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Last updateTue, 06 Aug 2013 2am

Ryan Wilson

Ryan Wilson

Ryan Wilson’s Spiral Bound Brother, won a fellowship for novels in progress from the Vermont Studio Center. He is Stories Editor of The Black Boot (theblackboot.com). Ryan works in counseling and teaches writing at Harvard-Westlake School in Los Angeles. He wishes to lovingly namecheck his family: Sarah, Chance, Seamus, and Tuva.   To reach Ryan-- ryanewilson5@yahoo.com

Monday, 27 February 2012 02:00

Whammy: A Brief Reminiscence of Tamarken

A week before the fatal plane crash, Peter Tamarken (of Press Your Luck! fame) came over to my bungalow duplex in East Hollywood at my request.  We’d spoken on the phone the night before, mostly him venting about his just-completed opus, the rough treatment it’d been getting at the major publishing houses.

“They tell me it has no genre.  They don’t know how to sell it.  I told them to sell it as a memoir, like everything else.  Who even knows what that word means?  Nothing.  Nothing is what it means,” he’d said on the phone.

Merry Christmas, St. Louis & The Loving Hum of a Subaru


When Tim Conroy picked me up from the hospital to drive me home, the hospital staff and I had every reason to think Iverbe, my roommate and apparent sorcerer, was still alive, his heartbeat strong. So a particularly recent sketch of Lila’s—of me, in my kitchen the night she came over, a nude—was on my mind as I sat slouched in the beaded passenger seat of Tim’s piebald Tercel. It was chilly and clear, and I left the window down to let the air strike against my sewn up gash, which stung, but the cold wind relieved a hot and deeper pain, from underneath.

Awakening Mutilated in Starched White & The Evaporation of Space-Time


My wife divorced me without warning on my fortieth birthday. So there was that; an old sore, but somehow it still determined all the waking hours of my life.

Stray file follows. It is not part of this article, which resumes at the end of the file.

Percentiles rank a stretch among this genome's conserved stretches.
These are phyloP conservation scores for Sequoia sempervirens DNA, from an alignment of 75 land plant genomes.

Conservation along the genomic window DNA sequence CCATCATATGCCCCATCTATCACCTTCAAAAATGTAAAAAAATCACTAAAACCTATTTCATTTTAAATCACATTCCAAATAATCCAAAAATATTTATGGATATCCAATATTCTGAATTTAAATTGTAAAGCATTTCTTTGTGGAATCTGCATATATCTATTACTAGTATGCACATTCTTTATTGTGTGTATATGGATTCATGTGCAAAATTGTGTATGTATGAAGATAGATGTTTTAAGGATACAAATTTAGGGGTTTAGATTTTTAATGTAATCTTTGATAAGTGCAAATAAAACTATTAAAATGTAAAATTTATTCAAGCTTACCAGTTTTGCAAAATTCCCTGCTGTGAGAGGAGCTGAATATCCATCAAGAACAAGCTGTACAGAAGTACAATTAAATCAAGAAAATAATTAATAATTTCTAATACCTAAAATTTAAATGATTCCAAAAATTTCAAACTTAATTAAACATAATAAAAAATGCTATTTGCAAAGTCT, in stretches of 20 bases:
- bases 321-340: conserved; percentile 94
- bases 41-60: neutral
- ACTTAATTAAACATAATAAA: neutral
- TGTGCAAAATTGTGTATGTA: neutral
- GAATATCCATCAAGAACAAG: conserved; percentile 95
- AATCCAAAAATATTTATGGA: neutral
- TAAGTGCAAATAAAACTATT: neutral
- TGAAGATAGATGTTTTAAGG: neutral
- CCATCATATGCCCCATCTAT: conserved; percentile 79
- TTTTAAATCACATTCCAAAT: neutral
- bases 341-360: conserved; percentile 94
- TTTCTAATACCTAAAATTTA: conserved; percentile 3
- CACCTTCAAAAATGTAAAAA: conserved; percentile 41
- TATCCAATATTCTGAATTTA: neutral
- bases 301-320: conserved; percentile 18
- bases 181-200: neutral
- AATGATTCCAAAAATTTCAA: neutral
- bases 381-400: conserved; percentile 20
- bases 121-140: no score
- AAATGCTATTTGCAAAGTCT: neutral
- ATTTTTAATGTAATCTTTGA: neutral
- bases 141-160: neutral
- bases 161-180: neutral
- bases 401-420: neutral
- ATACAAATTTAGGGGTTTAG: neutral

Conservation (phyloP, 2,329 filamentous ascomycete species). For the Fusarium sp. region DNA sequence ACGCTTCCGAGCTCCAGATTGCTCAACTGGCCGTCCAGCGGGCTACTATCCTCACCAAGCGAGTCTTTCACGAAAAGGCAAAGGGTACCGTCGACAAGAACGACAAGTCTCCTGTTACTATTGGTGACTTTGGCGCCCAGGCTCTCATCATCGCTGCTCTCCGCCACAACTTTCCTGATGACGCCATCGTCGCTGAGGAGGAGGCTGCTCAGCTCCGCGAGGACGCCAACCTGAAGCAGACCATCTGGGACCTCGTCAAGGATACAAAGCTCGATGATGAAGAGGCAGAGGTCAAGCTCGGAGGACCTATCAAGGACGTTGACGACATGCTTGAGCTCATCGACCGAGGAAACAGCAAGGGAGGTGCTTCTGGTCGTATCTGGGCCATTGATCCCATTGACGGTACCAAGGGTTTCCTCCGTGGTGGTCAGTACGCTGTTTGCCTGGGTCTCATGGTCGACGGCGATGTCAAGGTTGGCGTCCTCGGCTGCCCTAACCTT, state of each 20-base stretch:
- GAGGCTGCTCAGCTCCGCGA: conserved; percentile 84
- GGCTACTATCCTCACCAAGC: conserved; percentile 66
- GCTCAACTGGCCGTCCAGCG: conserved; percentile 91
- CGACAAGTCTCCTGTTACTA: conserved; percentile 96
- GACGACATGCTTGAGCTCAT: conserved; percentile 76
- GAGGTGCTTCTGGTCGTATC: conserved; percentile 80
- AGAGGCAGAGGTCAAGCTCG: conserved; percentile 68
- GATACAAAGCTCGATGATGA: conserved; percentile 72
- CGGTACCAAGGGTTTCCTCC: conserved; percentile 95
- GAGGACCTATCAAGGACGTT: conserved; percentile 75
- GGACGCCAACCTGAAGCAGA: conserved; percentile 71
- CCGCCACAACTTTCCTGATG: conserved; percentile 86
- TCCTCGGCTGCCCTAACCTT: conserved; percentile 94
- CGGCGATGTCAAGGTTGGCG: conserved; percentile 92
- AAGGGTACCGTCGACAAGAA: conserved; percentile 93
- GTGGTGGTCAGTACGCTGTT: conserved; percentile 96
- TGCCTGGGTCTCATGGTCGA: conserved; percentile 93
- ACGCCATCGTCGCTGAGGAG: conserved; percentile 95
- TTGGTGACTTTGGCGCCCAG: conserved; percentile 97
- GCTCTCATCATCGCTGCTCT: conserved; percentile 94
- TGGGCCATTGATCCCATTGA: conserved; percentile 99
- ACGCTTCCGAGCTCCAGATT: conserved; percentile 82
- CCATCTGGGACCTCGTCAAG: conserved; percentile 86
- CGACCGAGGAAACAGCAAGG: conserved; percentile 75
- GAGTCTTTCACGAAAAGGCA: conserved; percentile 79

Until Lila called me, and I predictably accepted her advances, I hadn’t touched a naked woman in six years, that’s counting the last year or so with Megan, my wife. Part of a death cycle, woman to man to man to woman to man, unable to think of her body like fruit, then his body becomes oppressive and stupid.

The Jack London Test & A Rare Seduction by way of a Half Deaf Ex Student


I stood up there every day, submerged in a windowless bunker in the southwest suburbs of St. Louis, my place of origin, performing maniacally (they say) in front the eager achieving, ruddy faces (a few brown ones mixed in), for twenty-five years. T-w-e-n-t-y-F-i-v-e. I taught a section of the slower kids too of course. We all had to take our share, “what can you do?!” we used to chortle, all the young teachers, in the spirit of post(post)Woodstockian revival camaraderie, “the fucking war!” You actually have to love some aspect of being in a trench with no way out, or the children eat your spleen.

Duke and Lila, 17 and 21, don’t know some key things. They don’t know that they are brother and sister, or that other even exists. They don’t know their real father. And they don’t know he’s a killer. Linked and guided by Craft, a burned out, depressed, pied piper of a 9th Grade English teacher, the three fatherless pilgrims make their way across their absurd, brutal, and beautiful homeland to confront the man who triggered their bond, their voyage—and for Duke and Lila, their existence.

Each pilgrim gets a turn in the driver’s seat, but the chapters to appear in Thunderdome for the next four weeks spill from the mouth of Craft, the binding agent and the first narrator to hold the wheel.